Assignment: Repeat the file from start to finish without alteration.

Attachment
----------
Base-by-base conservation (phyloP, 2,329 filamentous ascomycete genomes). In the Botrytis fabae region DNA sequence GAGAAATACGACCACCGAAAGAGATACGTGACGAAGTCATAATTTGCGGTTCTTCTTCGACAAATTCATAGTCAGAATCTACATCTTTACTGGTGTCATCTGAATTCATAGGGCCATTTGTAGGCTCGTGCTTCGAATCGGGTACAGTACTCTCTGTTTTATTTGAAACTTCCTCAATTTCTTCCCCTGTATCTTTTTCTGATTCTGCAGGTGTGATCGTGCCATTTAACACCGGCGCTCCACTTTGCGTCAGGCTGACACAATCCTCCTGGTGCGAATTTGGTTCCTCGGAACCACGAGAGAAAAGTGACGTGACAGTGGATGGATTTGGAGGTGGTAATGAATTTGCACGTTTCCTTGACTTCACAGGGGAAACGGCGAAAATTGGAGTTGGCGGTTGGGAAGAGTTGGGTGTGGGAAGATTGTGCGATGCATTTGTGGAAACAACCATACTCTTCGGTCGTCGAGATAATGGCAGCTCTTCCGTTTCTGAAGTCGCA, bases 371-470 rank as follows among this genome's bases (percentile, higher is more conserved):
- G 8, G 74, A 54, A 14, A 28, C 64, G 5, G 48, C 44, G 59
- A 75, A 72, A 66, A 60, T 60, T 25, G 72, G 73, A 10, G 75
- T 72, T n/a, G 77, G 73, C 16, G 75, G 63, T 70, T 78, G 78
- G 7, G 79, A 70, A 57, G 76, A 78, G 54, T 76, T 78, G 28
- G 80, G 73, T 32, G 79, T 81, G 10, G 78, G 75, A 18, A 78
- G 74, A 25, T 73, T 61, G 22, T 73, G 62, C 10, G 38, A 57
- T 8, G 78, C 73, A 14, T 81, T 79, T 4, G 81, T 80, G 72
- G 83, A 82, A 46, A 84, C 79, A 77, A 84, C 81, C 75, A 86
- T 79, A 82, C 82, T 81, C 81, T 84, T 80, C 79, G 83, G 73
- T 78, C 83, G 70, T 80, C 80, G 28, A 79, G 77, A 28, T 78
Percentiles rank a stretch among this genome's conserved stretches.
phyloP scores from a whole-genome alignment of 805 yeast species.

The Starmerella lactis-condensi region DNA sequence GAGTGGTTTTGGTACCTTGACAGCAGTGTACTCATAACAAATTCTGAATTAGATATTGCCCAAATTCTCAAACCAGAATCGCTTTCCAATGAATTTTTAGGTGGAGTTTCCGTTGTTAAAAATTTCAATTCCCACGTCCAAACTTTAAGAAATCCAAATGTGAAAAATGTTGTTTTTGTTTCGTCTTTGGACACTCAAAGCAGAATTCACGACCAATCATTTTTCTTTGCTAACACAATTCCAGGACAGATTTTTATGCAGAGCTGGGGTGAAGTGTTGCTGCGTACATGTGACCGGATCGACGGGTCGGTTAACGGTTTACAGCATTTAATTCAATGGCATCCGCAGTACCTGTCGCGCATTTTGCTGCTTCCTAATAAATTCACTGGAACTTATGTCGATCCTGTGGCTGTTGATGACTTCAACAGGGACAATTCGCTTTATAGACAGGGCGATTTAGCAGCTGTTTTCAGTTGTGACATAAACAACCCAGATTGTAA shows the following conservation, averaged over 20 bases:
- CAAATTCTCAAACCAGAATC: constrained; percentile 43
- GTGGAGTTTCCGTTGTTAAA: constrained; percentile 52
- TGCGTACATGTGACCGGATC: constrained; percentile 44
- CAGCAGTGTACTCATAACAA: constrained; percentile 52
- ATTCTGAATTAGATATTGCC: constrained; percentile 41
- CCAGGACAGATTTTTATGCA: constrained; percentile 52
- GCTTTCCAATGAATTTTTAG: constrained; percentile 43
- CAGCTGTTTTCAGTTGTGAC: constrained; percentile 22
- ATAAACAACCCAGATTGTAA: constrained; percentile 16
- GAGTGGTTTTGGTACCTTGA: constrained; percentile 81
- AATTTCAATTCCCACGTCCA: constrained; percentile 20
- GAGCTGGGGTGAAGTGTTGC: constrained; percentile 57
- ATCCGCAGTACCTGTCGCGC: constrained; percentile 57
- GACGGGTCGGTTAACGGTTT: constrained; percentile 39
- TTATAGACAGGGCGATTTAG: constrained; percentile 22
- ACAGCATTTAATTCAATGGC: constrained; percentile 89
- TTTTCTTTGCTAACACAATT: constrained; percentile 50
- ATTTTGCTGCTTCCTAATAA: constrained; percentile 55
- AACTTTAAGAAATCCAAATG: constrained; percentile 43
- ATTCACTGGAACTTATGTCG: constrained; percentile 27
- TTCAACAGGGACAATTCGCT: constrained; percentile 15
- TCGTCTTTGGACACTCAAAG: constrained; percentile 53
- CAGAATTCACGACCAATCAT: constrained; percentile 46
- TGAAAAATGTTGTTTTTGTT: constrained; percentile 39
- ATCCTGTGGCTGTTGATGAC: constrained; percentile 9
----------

Base-by-base conservation (phyloP, 2,329 filamentous ascomycete genomes). In the Botrytis fabae region DNA sequence GAGAAATACGACCACCGAAAGAGATACGTGACGAAGTCATAATTTGCGGTTCTTCTTCGACAAATTCATAGTCAGAATCTACATCTTTACTGGTGTCATCTGAATTCATAGGGCCATTTGTAGGCTCGTGCTTCGAATCGGGTACAGTACTCTCTGTTTTATTTGAAACTTCCTCAATTTCTTCCCCTGTATCTTTTTCTGATTCTGCAGGTGTGATCGTGCCATTTAACACCGGCGCTCCACTTTGCGTCAGGCTGACACAATCCTCCTGGTGCGAATTTGGTTCCTCGGAACCACGAGAGAAAAGTGACGTGACAGTGGATGGATTTGGAGGTGGTAATGAATTTGCACGTTTCCTTGACTTCACAGGGGAAACGGCGAAAATTGGAGTTGGCGGTTGGGAAGAGTTGGGTGTGGGAAGATTGTGCGATGCATTTGTGGAAACAACCATACTCTTCGGTCGTCGAGATAATGGCAGCTCTTCCGTTTCTGAAGTCGCA, bases 371-470 rank as follows among this genome's bases (percentile, higher is more conserved):
- G 8, G 74, A 54, A 14, A 28, C 64, G 5, G 48, C 44, G 59
- A 75, A 72, A 66, A 60, T 60, T 25, G 72, G 73, A 10, G 75
- T 72, T n/a, G 77, G 73, C 16, G 75, G 63, T 70, T 78, G 78
- G 7, G 79, A 70, A 57, G 76, A 78, G 54, T 76, T 78, G 28
- G 80, G 73, T 32, G 79, T 81, G 10, G 78, G 75, A 18, A 78
- G 74, A 25, T 73, T 61, G 22, T 73, G 62, C 10, G 38, A 57
- T 8, G 78, C 73, A 14, T 81, T 79, T 4, G 81, T 80, G 72
- G 83, A 82, A 46, A 84, C 79, A 77, A 84, C 81, C 75, A 86
- T 79, A 82, C 82, T 81, C 81, T 84, T 80, C 79, G 83, G 73
- T 78, C 83, G 70, T 80, C 80, G 28, A 79, G 77, A 28, T 78
Percentiles rank a stretch among this genome's conserved stretches.
phyloP scores from a whole-genome alignment of 805 yeast species.

The Starmerella lactis-condensi region DNA sequence GAGTGGTTTTGGTACCTTGACAGCAGTGTACTCATAACAAATTCTGAATTAGATATTGCCCAAATTCTCAAACCAGAATCGCTTTCCAATGAATTTTTAGGTGGAGTTTCCGTTGTTAAAAATTTCAATTCCCACGTCCAAACTTTAAGAAATCCAAATGTGAAAAATGTTGTTTTTGTTTCGTCTTTGGACACTCAAAGCAGAATTCACGACCAATCATTTTTCTTTGCTAACACAATTCCAGGACAGATTTTTATGCAGAGCTGGGGTGAAGTGTTGCTGCGTACATGTGACCGGATCGACGGGTCGGTTAACGGTTTACAGCATTTAATTCAATGGCATCCGCAGTACCTGTCGCGCATTTTGCTGCTTCCTAATAAATTCACTGGAACTTATGTCGATCCTGTGGCTGTTGATGACTTCAACAGGGACAATTCGCTTTATAGACAGGGCGATTTAGCAGCTGTTTTCAGTTGTGACATAAACAACCCAGATTGTAA shows the following conservation, averaged over 20 bases:
- CAAATTCTCAAACCAGAATC: constrained; percentile 43
- GTGGAGTTTCCGTTGTTAAA: constrained; percentile 52
- TGCGTACATGTGACCGGATC: constrained; percentile 44
- CAGCAGTGTACTCATAACAA: constrained; percentile 52
- ATTCTGAATTAGATATTGCC: constrained; percentile 41
- CCAGGACAGATTTTTATGCA: constrained; percentile 52
- GCTTTCCAATGAATTTTTAG: constrained; percentile 43
- CAGCTGTTTTCAGTTGTGAC: constrained; percentile 22
- ATAAACAACCCAGATTGTAA: constrained; percentile 16
- GAGTGGTTTTGGTACCTTGA: constrained; percentile 81
- AATTTCAATTCCCACGTCCA: constrained; percentile 20
- GAGCTGGGGTGAAGTGTTGC: constrained; percentile 57
- ATCCGCAGTACCTGTCGCGC: constrained; percentile 57
- GACGGGTCGGTTAACGGTTT: constrained; percentile 39
- TTATAGACAGGGCGATTTAG: constrained; percentile 22
- ACAGCATTTAATTCAATGGC: constrained; percentile 89
- TTTTCTTTGCTAACACAATT: constrained; percentile 50
- ATTTTGCTGCTTCCTAATAA: constrained; percentile 55
- AACTTTAAGAAATCCAAATG: constrained; percentile 43
- ATTCACTGGAACTTATGTCG: constrained; percentile 27
- TTCAACAGGGACAATTCGCT: constrained; percentile 15
- TCGTCTTTGGACACTCAAAG: constrained; percentile 53
- CAGAATTCACGACCAATCAT: constrained; percentile 46
- TGAAAAATGTTGTTTTTGTT: constrained; percentile 39
- ATCCTGTGGCTGTTGATGAC: constrained; percentile 9